A web-blog (formerly known as Stu's Views and MS News), now published by MS Views and News, a patient advocacy organization. The information on this blog helps to Empower those affected by Multiple Sclerosis globally, with education, information, news and community resources.
~~ Scroll left side of this blog for needed resources. Also, use our 'search by topic' tool, to find specific information.
Disclaimer: 'MS Views and News' DOES NOT endorse any products or services found on this blog. It is up to you to seek advice from your healthcare provider. The intent of this blog is to provide information on various medical conditions, medications, treatments, and procedures for your personal knowledge and to keep you informed of current health-related issues. It is not intended to be complete or exhaustive, nor is it a substitute for the advice of your physician. Should you or your family members have any specific medical problem, seek medical care promptly.
Friday, October 10, 2014
eJournal Your Symptoms
Posted on: January 30, 2014
Dear Write or Wrong, have you considered an e-journal?
Hi! I’m facing a little dilemma I hope you can help me with.
First of all, I’ve been living with MS for a while now. Plus, I have a full-time job and two young kids. My healthcare provider suggested that I start a symptom journal. She says it helps in a lot of ways. But frankly, it just seems like a big chore. I mean, I want to keep on top of stuff but I guess I don’t really see the value in writing everything down.
What do you think?
Sincerely, Write or Wrong
Dear Write or Wrong,
This is a great question! The bottom line is, you are the best historian of your health and your MS. But I get it, it sounds like just another job that you need to do. But here’s the thing, it’s an important thing.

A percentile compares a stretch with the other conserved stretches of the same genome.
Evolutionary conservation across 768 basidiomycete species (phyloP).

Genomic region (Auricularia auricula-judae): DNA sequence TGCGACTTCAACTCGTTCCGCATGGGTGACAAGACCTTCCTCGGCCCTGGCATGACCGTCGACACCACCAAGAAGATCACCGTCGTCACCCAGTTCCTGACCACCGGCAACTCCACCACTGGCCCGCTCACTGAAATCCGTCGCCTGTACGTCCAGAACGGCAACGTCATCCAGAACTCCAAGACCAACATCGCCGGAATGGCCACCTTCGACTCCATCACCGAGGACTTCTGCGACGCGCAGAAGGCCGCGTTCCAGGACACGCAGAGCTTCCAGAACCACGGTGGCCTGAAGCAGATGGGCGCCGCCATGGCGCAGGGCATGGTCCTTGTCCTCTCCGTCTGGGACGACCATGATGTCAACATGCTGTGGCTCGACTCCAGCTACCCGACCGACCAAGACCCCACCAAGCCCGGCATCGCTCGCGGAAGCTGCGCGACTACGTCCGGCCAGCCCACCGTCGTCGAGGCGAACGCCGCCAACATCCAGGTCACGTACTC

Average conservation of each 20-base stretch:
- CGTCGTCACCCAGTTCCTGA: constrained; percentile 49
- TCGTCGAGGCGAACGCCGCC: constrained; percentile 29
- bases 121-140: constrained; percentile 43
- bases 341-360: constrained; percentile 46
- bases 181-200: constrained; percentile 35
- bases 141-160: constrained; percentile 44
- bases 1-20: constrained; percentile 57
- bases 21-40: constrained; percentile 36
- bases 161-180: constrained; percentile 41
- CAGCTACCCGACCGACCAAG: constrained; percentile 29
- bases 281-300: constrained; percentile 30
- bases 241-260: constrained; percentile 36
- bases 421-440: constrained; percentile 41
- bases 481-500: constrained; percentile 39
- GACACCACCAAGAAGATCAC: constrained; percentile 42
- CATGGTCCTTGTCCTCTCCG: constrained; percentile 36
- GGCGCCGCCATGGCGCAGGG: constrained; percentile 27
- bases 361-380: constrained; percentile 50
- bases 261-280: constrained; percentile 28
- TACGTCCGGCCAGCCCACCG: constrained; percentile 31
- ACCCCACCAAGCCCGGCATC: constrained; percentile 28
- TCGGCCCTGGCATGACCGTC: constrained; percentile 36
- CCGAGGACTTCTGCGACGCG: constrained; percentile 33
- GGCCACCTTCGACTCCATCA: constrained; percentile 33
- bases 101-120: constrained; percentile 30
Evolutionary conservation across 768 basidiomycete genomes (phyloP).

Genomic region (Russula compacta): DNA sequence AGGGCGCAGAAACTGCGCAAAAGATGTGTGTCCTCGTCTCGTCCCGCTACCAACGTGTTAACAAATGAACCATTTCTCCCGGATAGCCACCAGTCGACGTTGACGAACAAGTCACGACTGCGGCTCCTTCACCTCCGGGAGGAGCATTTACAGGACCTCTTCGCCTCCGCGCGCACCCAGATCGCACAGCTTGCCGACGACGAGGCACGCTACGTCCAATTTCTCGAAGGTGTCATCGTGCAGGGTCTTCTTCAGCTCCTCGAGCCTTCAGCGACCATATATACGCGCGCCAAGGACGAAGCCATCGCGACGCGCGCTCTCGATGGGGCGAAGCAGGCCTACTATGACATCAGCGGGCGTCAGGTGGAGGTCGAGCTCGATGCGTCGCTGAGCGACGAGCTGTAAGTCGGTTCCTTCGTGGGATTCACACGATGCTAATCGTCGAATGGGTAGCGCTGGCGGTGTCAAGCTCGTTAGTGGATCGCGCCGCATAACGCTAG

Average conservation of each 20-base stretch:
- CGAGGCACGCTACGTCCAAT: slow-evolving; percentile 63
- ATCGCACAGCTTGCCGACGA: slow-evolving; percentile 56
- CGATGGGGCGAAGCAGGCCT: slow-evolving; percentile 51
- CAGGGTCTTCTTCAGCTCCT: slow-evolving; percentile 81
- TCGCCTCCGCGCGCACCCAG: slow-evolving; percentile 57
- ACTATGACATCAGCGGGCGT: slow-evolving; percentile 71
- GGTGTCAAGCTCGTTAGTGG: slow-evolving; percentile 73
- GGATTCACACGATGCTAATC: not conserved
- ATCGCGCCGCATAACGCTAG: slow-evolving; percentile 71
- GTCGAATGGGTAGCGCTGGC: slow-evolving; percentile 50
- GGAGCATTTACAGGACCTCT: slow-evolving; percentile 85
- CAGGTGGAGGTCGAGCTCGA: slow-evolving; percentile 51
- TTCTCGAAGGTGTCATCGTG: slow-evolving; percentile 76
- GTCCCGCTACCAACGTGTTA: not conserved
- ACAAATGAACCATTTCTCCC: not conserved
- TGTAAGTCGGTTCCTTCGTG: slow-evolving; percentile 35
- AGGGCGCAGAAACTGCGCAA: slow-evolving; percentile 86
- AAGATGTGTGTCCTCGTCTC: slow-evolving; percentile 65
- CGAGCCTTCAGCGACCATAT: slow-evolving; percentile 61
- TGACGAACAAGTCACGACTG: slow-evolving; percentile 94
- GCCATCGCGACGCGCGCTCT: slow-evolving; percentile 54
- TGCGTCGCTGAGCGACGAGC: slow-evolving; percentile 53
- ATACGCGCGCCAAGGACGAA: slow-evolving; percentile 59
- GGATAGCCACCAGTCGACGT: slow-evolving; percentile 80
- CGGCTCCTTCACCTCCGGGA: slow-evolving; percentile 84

Detailing what’s going on with you between medical appointments is a great way for you to let your healthcare provider know how you’re doing overall, about specific symptoms, and even about the progression of your MS. It also helps identify if your treatment is working. Does your healthcare provider welcome this type of information? Absolutely! You might even be able to identify trends, and that’s great info for you and your healthcare provider to talk about.
The good news is that your journal does not need to be detailed. You can just jot down quick thoughts, such as “left foot numb” or “feeling fuzzy today.” Electronic tools can make journaling even easier. For example, some smart phones let you write or even dictate notes. You can also send yourself a quick email. Or try this easy-to-use symptom tracker. But find the method that works best for you. And so you don’t get bogged down, only track the days that aren’t so great. You’ll want to note the date and time, then list when a symptom started, stopped, became worse, or got better.